Since I started this blog, I’m always wondering how I can improve it, what should I write about and how to apply ‘data science’ on anything F1-related. Today, I’m happy to announce that the qualifying and race predictions plus some additional insights (see further down for details) will be exposed via an API and they will be available in JSON format.
The new modelling approach used in the Canadian GP offered accurate predictions especially for the qualifying session. Following Mercedes’ 1-2 in Canada, a Ferrari is again expected to split the Mercedes in qualifying with Hamilton having 72.4% chances of starting in front of Vettel. However, Sebastian has a slightly higher probability (56.7%) to actually win the race. Race predictions have been updated after the qualifying.
I’m proud to announce that the predictions for the next Grand Prix are based on an entirely new modelling approach that promises significantly improved prediction accuracy. The new approach also offers deeper insight by giving for each pair of drivers the probability of the former starting or finishing above the latter. For the upcoming qualifying session, Hamilton edges Vettel by the slightest of margins (50.3% probability of Hamilton starting in front of Vettel). Race predictions have been updated after the…
Having explored the data, checked what is available and what’s not, found any inconsistencies and potential problems, it is time to get creative. Feature extraction is the step where an experienced data scientist can really make the difference and improve the subsequent model’s accuracy; many times more than it will be possible through algorithm selection and fine-tuning.
Monaco is going to be a very tight race with Mercedes, Ferrari and (why not) Red Bull since this twisty circuit will hide the deficiencies of their Renault engine. Hamilton and Vettel are again expected to fight for the pole position while Ricciardo may qualify above the Ferrari of Kimi. Jenson Button will struggle although Monaco may be an opportunity for McLaren to get some points. Race predictions have been updated after the qualifying.
With the Spanish Grand Prix approaching, here I present the forecast for the qualifying and race results. For some not-so-clear reason, the model seems to favour Daniel Ricciardo to start 2nd with Hamilton starting as low as 4th. This could due to his crash last year with Nico Rosberg; the model might have thought that it was Hamilton’s fault after all! Surprisingly enough, Verstappen is expected to start only 6th despite his impressive win in 2016.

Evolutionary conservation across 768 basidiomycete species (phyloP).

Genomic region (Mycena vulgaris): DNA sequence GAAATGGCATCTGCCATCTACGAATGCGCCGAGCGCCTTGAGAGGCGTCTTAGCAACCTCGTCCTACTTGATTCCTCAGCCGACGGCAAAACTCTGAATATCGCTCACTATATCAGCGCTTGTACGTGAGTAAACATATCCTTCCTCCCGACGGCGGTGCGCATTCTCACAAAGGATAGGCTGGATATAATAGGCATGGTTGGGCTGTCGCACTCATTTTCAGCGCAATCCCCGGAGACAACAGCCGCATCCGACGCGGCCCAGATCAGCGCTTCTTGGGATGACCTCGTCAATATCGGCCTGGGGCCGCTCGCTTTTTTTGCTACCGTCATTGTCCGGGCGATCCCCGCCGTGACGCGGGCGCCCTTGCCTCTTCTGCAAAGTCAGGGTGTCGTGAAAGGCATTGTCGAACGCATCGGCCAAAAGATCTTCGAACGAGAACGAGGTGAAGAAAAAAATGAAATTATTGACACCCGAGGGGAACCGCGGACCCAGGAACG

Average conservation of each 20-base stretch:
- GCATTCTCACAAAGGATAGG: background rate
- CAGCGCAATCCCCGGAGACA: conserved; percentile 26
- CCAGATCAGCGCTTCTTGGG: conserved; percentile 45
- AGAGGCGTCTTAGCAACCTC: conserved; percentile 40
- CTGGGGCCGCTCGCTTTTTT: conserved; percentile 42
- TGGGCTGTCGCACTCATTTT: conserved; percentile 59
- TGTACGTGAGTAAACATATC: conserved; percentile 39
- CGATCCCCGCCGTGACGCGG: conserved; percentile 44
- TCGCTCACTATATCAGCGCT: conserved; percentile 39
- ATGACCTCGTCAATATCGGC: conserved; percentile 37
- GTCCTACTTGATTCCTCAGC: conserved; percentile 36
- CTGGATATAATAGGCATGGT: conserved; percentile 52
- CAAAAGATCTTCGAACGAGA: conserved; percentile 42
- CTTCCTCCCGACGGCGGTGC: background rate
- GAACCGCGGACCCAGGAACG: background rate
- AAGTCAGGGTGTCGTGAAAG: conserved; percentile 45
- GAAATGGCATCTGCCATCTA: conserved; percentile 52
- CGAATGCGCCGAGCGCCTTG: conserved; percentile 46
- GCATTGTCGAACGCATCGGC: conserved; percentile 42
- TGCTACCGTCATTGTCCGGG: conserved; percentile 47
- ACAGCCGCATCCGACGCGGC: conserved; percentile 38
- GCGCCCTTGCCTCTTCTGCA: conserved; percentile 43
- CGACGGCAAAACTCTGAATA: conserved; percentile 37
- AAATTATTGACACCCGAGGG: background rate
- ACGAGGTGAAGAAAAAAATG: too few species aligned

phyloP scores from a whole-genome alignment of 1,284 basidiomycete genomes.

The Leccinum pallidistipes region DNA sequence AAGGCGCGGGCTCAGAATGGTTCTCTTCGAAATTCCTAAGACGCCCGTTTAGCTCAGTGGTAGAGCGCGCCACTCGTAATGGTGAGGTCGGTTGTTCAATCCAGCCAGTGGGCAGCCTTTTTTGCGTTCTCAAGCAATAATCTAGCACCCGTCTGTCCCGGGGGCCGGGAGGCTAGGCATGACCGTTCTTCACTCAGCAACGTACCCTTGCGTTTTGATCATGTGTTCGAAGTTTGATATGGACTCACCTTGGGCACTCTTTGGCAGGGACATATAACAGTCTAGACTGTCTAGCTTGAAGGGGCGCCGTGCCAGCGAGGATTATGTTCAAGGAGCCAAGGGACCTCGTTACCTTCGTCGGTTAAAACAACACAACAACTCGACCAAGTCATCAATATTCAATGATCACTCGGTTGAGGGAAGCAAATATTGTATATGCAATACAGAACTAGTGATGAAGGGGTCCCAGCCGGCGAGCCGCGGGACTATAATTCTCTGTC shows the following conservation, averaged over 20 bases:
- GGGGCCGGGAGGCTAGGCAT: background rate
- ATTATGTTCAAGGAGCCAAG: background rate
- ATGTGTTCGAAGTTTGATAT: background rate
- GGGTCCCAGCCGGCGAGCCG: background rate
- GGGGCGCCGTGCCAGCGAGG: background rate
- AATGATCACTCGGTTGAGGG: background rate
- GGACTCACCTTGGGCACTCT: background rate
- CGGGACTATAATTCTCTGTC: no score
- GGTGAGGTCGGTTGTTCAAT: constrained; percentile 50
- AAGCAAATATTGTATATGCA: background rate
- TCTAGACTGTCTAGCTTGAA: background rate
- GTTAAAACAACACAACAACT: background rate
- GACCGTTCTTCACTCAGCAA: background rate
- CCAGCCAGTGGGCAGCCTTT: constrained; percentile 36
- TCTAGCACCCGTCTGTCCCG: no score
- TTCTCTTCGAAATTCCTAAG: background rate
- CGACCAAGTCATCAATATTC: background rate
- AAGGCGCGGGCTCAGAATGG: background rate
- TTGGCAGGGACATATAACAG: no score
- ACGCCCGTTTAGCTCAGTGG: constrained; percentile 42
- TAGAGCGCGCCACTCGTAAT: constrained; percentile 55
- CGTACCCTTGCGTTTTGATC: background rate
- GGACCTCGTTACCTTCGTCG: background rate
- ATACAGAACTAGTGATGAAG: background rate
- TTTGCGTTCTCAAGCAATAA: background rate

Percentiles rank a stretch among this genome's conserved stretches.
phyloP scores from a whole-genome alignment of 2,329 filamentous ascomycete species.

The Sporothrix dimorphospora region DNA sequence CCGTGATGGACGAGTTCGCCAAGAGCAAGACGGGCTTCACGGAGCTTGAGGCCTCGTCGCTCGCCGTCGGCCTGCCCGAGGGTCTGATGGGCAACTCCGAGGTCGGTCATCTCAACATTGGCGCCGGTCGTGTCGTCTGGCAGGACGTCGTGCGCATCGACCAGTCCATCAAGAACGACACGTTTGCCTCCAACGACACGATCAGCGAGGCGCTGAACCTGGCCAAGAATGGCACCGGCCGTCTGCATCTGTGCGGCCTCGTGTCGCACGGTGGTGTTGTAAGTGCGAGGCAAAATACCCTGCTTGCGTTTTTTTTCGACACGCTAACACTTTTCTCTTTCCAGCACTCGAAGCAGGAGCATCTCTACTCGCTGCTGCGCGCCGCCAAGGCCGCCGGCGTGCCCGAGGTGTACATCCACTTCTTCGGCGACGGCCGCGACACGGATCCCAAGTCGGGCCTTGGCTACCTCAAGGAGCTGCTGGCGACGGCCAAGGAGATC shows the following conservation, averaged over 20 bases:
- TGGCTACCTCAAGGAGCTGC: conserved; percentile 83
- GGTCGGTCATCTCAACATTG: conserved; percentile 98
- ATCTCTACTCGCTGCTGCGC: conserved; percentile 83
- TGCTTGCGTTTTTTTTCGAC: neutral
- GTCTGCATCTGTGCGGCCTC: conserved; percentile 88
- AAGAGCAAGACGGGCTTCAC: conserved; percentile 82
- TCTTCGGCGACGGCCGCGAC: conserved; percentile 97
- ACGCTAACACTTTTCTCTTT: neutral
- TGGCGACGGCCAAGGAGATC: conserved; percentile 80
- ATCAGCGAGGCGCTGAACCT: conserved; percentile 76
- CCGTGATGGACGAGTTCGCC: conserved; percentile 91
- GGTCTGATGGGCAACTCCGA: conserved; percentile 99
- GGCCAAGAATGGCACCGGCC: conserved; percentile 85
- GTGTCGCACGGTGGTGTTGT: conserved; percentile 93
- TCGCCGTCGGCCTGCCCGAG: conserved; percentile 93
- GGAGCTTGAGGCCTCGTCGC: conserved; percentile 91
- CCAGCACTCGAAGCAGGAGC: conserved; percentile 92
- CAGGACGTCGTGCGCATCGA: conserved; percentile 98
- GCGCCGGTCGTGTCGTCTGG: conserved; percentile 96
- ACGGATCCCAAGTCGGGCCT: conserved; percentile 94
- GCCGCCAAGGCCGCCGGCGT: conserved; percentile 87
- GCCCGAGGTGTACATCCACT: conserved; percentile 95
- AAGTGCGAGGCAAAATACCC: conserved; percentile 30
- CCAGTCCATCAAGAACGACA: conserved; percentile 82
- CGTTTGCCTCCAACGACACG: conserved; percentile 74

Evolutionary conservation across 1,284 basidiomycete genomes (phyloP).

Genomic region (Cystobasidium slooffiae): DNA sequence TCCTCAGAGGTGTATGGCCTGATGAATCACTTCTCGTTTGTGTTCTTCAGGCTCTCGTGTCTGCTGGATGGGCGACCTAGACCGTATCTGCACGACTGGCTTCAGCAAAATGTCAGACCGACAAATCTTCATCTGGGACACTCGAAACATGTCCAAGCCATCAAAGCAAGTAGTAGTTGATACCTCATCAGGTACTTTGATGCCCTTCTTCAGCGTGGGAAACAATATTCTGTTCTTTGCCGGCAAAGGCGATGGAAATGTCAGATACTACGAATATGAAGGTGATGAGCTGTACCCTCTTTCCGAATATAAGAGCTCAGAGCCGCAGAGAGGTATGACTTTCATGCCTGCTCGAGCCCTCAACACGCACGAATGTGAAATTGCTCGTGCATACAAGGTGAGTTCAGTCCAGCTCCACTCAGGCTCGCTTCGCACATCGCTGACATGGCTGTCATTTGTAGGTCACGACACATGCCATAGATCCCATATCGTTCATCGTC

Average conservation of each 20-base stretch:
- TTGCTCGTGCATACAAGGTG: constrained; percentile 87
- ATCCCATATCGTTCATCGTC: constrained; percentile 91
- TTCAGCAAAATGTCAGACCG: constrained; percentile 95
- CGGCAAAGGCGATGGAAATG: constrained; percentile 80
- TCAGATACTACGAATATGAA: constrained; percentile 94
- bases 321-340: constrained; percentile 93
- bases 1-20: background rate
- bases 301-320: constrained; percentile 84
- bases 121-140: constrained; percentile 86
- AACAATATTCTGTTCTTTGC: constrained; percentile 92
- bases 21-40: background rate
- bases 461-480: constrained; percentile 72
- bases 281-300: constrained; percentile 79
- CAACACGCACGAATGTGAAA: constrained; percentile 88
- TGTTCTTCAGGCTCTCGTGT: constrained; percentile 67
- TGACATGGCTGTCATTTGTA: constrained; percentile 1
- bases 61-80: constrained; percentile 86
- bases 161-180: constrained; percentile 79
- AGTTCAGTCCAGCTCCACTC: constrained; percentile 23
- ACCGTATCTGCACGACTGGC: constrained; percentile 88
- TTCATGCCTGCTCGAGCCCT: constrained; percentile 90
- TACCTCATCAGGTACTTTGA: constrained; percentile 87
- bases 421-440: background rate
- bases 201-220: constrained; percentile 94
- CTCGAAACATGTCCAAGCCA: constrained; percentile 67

This is something I wanted to create for the past three years: find out if the results of the drivers in a race are reflected on the sentiment of their fans’ posts on social media. After launching this blog, I found the motivation to actually implement it. In this post I present a nice R Shiny app showing the results and I describe the process behind creating it (code included).
After getting very accurate predictions for Bahrain GP, I wonder whether the model will be able to replicate that success for the upcoming Russian GP. Vettel is expected to separate the two Mercedes while Ricciardo will qualify ahead of the 2nd Ferrari of Raikkonen. Race predictions have been updated after the qualifying.
With Bahrain Grand Prix approaching, here are my predictions for both qualifying and race. For the first time this year, the Mercedes drivers are expected to fill-up the front-row with Raikkonen starting 5th despite his phenomenal performance there last year. Race predictions will be updated after the qualifying.
Here are my predictions for the upcoming Chinese Grand Prix. After an impressive win in Albert Park, Vettel is the algorithm’s favourite to take the pole position with Hamilton filling up the front row. Surprisingly, Bottas is predicted to start fifth. Race predictions have been updated after the qualifying.